As first pass removes approx. 1/3 of the dose administered, near to complete absorption of Dipyridamole 200 mg Prolonged Release Capsules can be assumed.

Various kinetic studies at steady state showed, that all pharmacokinetic parameters which are appropriate to characterise the pharmacokinetic properties of modified release preparations are either equivalent or somewhat improved with dipyridamole modified release capsules given b.i.d. compared to dipyridamole tablets administered t.d.s./q.d.s.: Bioavailability is slightly greater, peak concentrations are similar, trough concentrations are considerably higher and peak trough fluctuation is reduced


Owing to its high lipophilicity, log P 3.92 (n-octanol/0.1 N, NaOH), dipyridamole distributes to many organs.

Non-clinical studies indicate that, dipyridamole is distributed preferentially to the liver, then to the lungs, kidneys, spleen and heart, it does not cross the blood-brain barrier to a significant extent and shows a very low placental transfer. Non-clinical data have also shown that dipyridamole can be excreted in breast milk.

Protein binding of dipyridamole is about 97 - 99%, primarily it is bound to alpha 1-acid glycoprotein and albumin.


Metabolism of dipyridamole occurs in the liver. Dipyridamole is metabolized by conjugation with glucuronic acid to form mainly a monoglucuronide and only small amounts of diglucuronide. In plasma about 80% of the total amount is parent compound, 20% of the total amount is monoglucuronide with oral administration.


Dominant half-lives ranging from 2.2 to 3 hours have been calculated after the administration of dipyridamole. A prolonged terminal elimination half-life of approximately 15 h is observed. This terminal elimination phase is of relatively minor importance in that it represents a small proportion of the total AUC, as evidenced by the fact that steady-state is achieved within 2 days with both t.d.s. and q.d.s., regimens. There is no significant accumulation of the drug with repeated dosing. Renal excretion of parent compound is negligible (< 0.5%). Urinary excretion of the glucuronide metabolite is low (5%), the metabolites are mostly (about 95%) excreted via the bile into the faeces, with some evidence of entero-hepatic recirculation. Total clearance is approx. 250 mL/min and mean residence time is approx. 8 h (resulting from an intrinsic MRT of approx. 6.4 h and a mean time of absorption of 1.4 h).

Elderly subjects

Plasma concentrations (determined as AUC) in elderly subjects (> 65 years) were about 50% higher for tablet treatment and about 30% higher with intake of Dipyridamole 200 mg Prolonged Release Capsules than in young (<55 years) subjects. The difference is caused mainly by reduced clearance; absorption appears to be similar. A similar increase in plasma concentrations in elderly patients was observed in the ESPS2 study.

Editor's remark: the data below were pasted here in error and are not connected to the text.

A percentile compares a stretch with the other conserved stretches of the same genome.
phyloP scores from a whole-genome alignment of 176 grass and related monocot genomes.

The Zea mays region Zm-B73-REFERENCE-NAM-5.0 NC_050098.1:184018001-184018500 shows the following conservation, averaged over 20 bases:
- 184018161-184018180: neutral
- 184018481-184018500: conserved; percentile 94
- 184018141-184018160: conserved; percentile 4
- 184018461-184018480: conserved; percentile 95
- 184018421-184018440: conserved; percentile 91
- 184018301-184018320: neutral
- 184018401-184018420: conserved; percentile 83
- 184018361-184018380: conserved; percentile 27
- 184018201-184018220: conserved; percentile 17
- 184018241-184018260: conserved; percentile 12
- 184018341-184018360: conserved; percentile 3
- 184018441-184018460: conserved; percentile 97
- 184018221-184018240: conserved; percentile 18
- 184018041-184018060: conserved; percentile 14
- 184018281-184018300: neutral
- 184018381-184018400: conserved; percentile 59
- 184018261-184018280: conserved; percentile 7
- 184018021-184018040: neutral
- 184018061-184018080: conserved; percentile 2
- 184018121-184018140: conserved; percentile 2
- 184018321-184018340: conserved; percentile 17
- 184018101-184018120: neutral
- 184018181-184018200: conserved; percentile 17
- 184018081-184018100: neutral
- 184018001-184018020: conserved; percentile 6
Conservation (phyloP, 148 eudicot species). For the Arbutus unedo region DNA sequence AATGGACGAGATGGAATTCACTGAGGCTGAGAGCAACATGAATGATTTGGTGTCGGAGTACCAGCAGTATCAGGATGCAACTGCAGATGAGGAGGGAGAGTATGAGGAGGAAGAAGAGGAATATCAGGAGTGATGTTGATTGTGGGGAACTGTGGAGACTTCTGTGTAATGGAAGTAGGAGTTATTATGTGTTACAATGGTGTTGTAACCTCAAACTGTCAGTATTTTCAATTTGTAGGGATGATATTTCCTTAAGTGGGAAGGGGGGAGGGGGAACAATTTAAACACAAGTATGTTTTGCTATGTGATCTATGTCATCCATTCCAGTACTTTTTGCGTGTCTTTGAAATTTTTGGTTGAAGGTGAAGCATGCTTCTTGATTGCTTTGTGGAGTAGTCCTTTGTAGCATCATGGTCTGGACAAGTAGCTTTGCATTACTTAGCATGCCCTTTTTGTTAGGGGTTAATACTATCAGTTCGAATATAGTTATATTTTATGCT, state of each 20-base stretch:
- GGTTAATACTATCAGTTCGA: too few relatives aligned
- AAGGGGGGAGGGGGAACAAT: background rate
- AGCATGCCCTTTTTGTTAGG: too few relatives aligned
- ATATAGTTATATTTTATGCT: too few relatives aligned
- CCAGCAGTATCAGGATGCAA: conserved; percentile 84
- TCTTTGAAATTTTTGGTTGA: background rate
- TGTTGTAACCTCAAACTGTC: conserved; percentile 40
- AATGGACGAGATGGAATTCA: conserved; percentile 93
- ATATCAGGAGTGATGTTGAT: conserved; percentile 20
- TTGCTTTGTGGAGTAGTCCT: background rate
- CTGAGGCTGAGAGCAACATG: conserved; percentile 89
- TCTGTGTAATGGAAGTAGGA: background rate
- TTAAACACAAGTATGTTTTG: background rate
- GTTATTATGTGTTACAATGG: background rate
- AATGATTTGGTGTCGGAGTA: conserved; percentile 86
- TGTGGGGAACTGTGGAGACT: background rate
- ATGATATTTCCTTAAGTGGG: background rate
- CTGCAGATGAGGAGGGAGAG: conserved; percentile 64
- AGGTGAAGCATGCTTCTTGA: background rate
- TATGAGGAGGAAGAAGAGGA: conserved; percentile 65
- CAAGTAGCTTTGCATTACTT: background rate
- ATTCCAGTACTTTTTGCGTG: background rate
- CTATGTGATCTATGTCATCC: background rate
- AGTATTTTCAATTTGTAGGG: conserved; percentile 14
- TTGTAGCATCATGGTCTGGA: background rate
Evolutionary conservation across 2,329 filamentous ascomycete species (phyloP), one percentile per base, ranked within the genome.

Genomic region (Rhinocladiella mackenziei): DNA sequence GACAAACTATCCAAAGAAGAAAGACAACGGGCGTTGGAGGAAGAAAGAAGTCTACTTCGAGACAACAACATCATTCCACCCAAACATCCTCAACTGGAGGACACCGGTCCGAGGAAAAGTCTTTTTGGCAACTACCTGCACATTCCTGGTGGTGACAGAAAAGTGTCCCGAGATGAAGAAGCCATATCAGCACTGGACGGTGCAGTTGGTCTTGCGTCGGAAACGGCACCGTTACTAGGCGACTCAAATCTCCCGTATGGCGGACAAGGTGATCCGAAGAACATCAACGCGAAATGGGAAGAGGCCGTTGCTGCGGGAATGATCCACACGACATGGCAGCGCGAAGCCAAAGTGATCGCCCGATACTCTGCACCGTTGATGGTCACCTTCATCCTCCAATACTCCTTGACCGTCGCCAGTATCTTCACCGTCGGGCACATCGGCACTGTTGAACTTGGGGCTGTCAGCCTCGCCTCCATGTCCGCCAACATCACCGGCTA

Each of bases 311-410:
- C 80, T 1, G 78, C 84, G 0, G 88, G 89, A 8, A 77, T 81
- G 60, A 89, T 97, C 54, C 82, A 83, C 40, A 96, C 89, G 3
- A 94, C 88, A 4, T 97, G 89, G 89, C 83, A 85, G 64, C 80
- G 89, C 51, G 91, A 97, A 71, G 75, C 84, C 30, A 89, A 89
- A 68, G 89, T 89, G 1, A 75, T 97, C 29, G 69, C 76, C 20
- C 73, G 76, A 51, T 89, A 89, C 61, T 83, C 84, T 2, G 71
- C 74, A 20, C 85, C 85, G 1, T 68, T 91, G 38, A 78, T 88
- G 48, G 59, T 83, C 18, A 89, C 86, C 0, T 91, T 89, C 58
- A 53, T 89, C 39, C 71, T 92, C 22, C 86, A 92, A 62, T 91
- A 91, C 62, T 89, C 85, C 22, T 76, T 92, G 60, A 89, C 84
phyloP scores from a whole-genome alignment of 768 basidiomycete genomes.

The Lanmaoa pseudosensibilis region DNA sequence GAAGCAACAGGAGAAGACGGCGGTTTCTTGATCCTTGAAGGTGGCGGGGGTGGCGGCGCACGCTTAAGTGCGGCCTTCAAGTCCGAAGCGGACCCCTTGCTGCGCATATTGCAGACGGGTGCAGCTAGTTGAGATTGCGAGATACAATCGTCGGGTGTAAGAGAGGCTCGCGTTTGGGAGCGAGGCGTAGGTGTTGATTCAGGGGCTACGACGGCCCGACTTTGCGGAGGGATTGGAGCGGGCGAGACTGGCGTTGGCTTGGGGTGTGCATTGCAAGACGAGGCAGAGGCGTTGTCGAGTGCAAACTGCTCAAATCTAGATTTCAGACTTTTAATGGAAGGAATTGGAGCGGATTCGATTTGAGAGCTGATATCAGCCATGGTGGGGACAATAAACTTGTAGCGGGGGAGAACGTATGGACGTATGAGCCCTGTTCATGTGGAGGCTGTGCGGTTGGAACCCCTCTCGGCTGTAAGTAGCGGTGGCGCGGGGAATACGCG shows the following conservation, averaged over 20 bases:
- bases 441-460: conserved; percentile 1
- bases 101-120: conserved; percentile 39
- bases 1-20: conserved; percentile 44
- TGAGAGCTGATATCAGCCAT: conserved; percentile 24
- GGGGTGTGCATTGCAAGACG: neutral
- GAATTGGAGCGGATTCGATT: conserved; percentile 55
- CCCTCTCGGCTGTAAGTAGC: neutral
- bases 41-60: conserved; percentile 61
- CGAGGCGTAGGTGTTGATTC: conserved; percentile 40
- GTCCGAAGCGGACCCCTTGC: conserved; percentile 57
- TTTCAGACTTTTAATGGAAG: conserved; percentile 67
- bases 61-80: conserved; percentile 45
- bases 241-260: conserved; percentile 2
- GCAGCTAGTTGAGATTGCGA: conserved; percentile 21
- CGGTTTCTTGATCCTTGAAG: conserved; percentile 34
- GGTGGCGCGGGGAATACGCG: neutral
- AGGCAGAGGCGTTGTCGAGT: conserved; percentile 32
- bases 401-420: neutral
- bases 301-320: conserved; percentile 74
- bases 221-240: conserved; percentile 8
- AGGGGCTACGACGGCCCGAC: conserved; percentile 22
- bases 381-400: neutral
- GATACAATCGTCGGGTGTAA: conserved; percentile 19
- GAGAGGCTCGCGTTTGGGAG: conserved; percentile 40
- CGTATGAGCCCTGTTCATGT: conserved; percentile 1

Hepatic impairment

Patients with hepatic insufficiency show no change in plasma concentrations of dipyridamole, but an increase of (pharmacodynamically inactive) glucuronides. It is suggested to dose dipyridamole without restriction as long as there is no clinical evidence of liver failure.

Renal impairment

Since renal excretion is very low (5%), no change in pharmacokinetics is to be expected in cases of renal insufficiency. In the ESPS2 trial, in patients with creatinine clearances ranging from about 15 mL/min to >100 mL/min, no changes were observed in the pharmacokinetics of dipyridamole or its glucuronide metabolite if data were corrected for differences in age.

5.3 Preclinical safety data

Dipyridamole has been extensively investigated in animal models and no clinically significant findings have been observed at doses equivalent to therapeutic doses in humans.

6. Pharmaceutical particulars
6.1 List of excipients

Tartaric acid pellets [Tartaric acid, Sucrose and Povidone]



Acacia, spray-dried



Simeticone Emulsion (30 % W/V) [Simethicone, Cetostearyl alcohol and Ethoxylate Sodium benzoate]

Methacrylic acid - ethyl acrylate copolymer

Hypromellose phthalate P55

Capsule shells


Titanium dioxide (E171)

Red and yellow iron oxides (E172)

6.2 Incompatibilities

Not applicable

6.3 Shelf life

Unopened: 30 months

In-use: Discard any capsules remaining 6 weeks after first opening.

6.4 Special precautions for storage

Do not store above 25° C.

Keep the container tightly closed in order to protect from moisture.

6.5 Nature and contents of container

HDPE bottle with polypropylene child resistant closure, containing a desiccant in a pillow pouch.

Packs contain 60 capsules.

6.6 Special precautions for disposal and other handling

Any unused medicinal product or waste material should be disposed of in accordance with local requirements.

7. Marketing authorisation holder

Strides Pharma UK Ltd

Unit 4 Metro Centre Tolpits Lane

Watford Hertfordshire

WD18 9SS

United Kingdom

8. Marketing authorisation number(s)

PL 13606/0277

9. Date of first authorisation/renewal of the authorisation


10. Date of revision of the text


Strides Pharma UK Ltd
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Unit 4, Metro Centre, Tolpits Lane, Watford, Hertfordshire, UK
+44 1923 255580
Medical Information Direct Line
+44 8000 988 048
Medical Information e-mail
[email protected]